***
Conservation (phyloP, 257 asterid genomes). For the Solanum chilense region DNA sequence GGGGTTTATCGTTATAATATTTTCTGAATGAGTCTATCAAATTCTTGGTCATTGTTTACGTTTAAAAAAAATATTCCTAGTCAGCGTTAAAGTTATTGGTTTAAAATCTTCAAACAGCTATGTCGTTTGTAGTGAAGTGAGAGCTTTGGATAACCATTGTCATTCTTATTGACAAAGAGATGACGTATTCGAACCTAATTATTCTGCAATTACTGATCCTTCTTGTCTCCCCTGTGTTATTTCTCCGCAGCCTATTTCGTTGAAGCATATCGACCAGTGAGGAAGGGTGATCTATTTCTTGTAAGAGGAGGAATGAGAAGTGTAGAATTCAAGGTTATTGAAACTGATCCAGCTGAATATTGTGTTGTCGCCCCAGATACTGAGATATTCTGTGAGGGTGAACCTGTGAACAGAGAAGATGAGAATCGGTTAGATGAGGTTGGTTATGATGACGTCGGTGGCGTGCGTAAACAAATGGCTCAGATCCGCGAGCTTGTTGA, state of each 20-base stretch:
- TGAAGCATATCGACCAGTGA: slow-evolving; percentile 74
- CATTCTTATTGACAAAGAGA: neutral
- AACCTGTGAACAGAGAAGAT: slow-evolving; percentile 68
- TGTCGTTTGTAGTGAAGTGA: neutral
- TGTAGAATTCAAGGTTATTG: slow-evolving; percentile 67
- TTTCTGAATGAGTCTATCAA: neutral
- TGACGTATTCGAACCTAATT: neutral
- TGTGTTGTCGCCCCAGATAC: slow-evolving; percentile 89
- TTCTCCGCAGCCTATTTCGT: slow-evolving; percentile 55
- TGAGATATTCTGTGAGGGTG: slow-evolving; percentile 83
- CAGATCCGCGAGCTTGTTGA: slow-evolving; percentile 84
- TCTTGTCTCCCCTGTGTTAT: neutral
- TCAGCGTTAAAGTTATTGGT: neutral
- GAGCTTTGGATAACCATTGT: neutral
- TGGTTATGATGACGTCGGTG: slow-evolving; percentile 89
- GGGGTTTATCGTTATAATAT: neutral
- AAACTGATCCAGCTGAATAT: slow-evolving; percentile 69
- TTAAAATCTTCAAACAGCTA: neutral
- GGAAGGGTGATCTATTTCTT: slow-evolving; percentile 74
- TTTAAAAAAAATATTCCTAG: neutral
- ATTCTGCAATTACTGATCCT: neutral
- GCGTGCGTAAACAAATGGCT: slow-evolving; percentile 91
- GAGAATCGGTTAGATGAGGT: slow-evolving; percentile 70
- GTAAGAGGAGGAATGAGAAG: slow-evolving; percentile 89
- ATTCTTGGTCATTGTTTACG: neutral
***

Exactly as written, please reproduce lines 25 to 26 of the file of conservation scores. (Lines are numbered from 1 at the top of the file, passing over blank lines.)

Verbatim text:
- GTAAGAGGAGGAATGAGAAG: slow-evolving; percentile 89
- ATTCTTGGTCATTGTTTACG: neutral